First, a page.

Twenty years ago today, The Miami Herald went live on the World Wide Web, unveiling its website a couple of weeks ahead of schedule because of breaking news: the crash of a passenger airplane into the Everglades about 25 miles northwest of The Herald's building on Biscayne Bay.
At the time, when newspaper people talked about online publishing, we called the website "another edition of the newspaper" -- not an entirely different platform with new capabilities. But people like me, the first generation to lead local online publishing operations, learned quickly how the Web was different. In this post, I'll run through 10 of the lessons I learned as The Herald's online director -- but first, a little background.
When ValuJet flight 592 crashed into the Everglades on a Saturday afternoon, killing more than 100 people, I was in the office catching up on some paper work. The planned launch of what we then called HeraldLink was still a couple of weeks away, but the small team I had assembled was already working with the paper's print and Web publishing systems to post content to a private server and debug problems we were finding.
My first reaction when the plane crash happened was to regret that I wasn't involved in the newsroom any more -- a sentiment that may give you a sense of how divorced the online operation was from the newspaper in those days. My second reaction was to regret that the website hadn't launched yet.
At the time, when newspaper people talked about online publishing, we called the website “another edition of the newspaper” — not an entirely different platform with new capabilities.
But then my news instincts kicked in. We were already producing a website; it just wasn't unveiled to the public yet. And it was hard to imagine a bigger story happening in our back yard. I decided that we should go live with the plane crash coverage and as much of the website as we could. Our designer made some "sneak preview" icons for pages that weren't finished, and I called in the online team to prepare our coverage of the plane crash.
If you want to know what a newspaper website looked like in 1996, I had the foresight to save a complete copy of the site the next day - and here it is.To see the site as we intended, you'll want to narrow your browser window -- this site was built for a 640-pixel-wide screen. If you click very deeply, you'll find missing images and broken links, but that's exactly the experience we offered 20 years ago when we launched ahead of schedule.
Before my role with The Herald's website, I had pursued a fairly traditional path through the newspaper industry -- from reporter to editor, from smaller papers to larger papers. Along the way, I had become an early practitioner of data journalism (what we then called "computer-assisted reporting"), which my bosses saw as evidence I had the blend of journalism and technology skills needed to launch The Herald online.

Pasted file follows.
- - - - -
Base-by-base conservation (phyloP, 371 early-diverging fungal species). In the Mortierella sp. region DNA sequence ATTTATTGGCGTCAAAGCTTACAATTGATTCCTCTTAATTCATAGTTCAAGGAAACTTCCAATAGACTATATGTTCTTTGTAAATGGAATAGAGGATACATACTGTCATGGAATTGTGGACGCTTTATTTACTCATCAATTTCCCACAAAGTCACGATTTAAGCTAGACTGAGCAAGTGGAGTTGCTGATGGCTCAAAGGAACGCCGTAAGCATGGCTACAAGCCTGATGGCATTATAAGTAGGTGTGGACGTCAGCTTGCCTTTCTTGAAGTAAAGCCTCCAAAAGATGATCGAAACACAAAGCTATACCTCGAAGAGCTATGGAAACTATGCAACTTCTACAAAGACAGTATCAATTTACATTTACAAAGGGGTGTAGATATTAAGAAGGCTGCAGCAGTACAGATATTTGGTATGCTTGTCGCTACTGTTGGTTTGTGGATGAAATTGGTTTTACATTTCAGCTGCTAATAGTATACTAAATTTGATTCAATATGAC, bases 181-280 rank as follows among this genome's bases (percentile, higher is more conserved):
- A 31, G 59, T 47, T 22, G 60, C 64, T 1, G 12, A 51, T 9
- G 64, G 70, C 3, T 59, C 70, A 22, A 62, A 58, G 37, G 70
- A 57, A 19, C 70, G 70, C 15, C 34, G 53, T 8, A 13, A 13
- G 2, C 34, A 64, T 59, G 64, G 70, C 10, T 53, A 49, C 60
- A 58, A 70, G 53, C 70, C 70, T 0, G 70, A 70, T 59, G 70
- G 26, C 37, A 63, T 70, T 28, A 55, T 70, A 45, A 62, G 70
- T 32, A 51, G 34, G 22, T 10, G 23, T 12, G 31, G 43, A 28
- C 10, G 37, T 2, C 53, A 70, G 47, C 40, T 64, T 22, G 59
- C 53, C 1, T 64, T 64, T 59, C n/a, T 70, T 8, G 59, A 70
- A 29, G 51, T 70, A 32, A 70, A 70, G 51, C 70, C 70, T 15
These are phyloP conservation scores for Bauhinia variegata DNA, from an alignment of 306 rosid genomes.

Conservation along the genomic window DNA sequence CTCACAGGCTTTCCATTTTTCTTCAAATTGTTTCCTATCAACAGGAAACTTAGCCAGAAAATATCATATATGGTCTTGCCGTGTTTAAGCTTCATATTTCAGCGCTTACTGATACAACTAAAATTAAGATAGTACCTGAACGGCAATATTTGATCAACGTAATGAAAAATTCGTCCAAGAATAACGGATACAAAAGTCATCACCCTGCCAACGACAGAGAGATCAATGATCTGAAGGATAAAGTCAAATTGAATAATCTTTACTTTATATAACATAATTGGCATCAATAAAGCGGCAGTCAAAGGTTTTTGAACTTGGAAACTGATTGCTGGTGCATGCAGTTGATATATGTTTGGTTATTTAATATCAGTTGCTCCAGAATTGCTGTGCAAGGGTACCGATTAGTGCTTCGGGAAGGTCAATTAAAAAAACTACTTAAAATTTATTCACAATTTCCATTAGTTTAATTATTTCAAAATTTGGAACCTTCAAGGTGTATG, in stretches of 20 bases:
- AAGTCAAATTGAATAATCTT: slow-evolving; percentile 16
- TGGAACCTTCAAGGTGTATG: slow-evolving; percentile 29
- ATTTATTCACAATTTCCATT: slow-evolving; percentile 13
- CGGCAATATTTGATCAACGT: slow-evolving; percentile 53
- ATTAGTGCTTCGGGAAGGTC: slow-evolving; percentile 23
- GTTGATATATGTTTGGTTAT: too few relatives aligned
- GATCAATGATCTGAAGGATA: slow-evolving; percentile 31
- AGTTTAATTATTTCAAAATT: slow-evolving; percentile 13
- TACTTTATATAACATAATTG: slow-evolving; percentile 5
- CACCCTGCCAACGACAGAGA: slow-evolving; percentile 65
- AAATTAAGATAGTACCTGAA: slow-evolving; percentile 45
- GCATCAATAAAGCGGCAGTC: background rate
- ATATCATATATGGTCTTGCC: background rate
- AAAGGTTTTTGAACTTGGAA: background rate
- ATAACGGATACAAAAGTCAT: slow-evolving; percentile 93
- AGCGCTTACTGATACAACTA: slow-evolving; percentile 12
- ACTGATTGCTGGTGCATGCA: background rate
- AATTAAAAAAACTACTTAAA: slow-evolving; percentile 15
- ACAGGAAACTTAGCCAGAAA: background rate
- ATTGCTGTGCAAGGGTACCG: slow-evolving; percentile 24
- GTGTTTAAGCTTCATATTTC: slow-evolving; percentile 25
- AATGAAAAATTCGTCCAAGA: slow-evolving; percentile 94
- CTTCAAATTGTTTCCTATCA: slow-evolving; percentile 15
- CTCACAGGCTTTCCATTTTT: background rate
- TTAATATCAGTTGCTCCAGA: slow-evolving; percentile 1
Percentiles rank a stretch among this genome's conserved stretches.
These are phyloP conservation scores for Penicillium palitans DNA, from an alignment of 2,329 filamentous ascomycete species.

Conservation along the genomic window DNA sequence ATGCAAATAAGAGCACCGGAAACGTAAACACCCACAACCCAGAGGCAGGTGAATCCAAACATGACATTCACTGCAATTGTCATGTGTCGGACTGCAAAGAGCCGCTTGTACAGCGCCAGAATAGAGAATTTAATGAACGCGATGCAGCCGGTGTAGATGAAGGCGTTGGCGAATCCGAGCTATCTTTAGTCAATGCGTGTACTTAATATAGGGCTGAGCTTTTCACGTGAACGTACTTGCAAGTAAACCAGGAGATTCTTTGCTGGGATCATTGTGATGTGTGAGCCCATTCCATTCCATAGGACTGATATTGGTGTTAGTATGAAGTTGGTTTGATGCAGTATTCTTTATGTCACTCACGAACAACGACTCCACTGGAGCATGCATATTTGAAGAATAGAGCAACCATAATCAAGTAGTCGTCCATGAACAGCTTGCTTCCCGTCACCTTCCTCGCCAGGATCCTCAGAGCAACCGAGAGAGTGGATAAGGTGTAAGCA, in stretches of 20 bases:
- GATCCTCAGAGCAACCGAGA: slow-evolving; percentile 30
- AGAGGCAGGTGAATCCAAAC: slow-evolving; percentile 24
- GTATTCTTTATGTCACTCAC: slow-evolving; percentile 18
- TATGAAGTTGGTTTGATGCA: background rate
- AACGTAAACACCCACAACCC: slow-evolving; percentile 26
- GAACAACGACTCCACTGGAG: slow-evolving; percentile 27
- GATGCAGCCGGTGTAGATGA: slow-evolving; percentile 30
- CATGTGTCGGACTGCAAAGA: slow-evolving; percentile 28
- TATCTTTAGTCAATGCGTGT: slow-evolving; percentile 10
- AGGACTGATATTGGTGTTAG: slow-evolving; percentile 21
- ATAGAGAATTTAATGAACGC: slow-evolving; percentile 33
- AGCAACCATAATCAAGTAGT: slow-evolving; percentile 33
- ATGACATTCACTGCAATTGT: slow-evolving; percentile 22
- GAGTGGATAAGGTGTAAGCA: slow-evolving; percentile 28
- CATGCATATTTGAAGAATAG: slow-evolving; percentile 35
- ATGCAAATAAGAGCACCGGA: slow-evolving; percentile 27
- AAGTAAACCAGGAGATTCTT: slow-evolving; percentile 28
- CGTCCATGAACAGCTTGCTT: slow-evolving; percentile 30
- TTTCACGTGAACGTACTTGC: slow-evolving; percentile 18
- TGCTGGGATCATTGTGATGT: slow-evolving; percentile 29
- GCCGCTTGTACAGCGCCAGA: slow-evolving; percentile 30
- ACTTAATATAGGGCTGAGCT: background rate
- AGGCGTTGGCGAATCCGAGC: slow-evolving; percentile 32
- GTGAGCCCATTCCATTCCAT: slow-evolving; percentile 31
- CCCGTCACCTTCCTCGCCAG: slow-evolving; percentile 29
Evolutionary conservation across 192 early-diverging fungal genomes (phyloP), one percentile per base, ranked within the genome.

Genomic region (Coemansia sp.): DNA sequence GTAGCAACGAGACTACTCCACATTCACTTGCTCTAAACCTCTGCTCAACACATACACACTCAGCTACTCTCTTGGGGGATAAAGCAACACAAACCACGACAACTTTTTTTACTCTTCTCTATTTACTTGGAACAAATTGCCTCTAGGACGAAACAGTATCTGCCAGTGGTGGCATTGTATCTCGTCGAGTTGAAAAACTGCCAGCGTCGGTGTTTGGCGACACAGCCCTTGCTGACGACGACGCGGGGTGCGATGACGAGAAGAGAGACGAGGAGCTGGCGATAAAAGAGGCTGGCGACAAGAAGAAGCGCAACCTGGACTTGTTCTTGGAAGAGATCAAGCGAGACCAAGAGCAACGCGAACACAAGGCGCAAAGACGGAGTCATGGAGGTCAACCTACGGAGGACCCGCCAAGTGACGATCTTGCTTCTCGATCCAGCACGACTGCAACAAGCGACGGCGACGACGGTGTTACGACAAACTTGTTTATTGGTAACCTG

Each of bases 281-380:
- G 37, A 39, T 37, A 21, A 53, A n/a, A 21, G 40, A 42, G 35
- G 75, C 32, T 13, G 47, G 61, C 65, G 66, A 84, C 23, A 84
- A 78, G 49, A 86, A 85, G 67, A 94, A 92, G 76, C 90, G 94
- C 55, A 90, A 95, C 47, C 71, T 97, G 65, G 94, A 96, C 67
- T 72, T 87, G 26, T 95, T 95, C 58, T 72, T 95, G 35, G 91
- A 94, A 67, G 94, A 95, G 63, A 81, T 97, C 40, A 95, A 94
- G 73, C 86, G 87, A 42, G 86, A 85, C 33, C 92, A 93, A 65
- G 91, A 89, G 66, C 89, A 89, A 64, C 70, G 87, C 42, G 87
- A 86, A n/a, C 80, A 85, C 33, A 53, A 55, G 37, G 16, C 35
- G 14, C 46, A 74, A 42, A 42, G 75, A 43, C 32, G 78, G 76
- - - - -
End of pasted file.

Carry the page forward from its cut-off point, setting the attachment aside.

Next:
I thought I was as prepared as any journalist could be to take on this new challenge. But it wasn't long before I realized how different online journalism and publishing were from their print counterparts. Here are some of the lessons my team and I learned in those early days on the Web.
A website is software, not just a bunch of digital pages
The Herald's website launch was driven -- and constrained -- by the Web publishing strategy of our parent company, Knight-Ridder. A decade after losing millions on its Viewtron "videotext" project, Knight-Ridder sought to publish its newspapers' content on the Web as efficiently as possible -- through automated scripts that would convert newspaper stories to Web pages, organized by topic. This approach presumed that newspaper stories would have significant value for online readers and that a small online staff would be able to do whatever else was need to build an online business.
With my data journalism experience, I felt certain that we would need computer programming capabilities, so I included a developer as one of the first five people I hired. For that decision, I was yelled at by the head of Knight-Ridder's Internet business, who said we wouldn't need our own technology capabilities because the parent company would provide what we needed.
This approach presumed that newspaper stories would have significant value for online readers and that a small online staff would be able to do whatever else was need to build an online business.
Our developer more than demonstrated his value, building technology that improved upon the Knight Ridder publishing tools -- including a project that enabled The Herald to include company logos in our online classified ads, which generated significant new revenue for the newspaper and our web business. Meanwhile, our sister paper in Philadelphia consistently outperformed all the other newspapers in the company -- in traffic, revenue and innovation -- because they built their own technology instead of using Knight-Ridder's. (The tech leader in Philadelphia, a young developer named Rajiv Pant, would later move on to lead engineering teams at Cox Media Group, Conde Nast, The New York Times and Tribune Publishing.)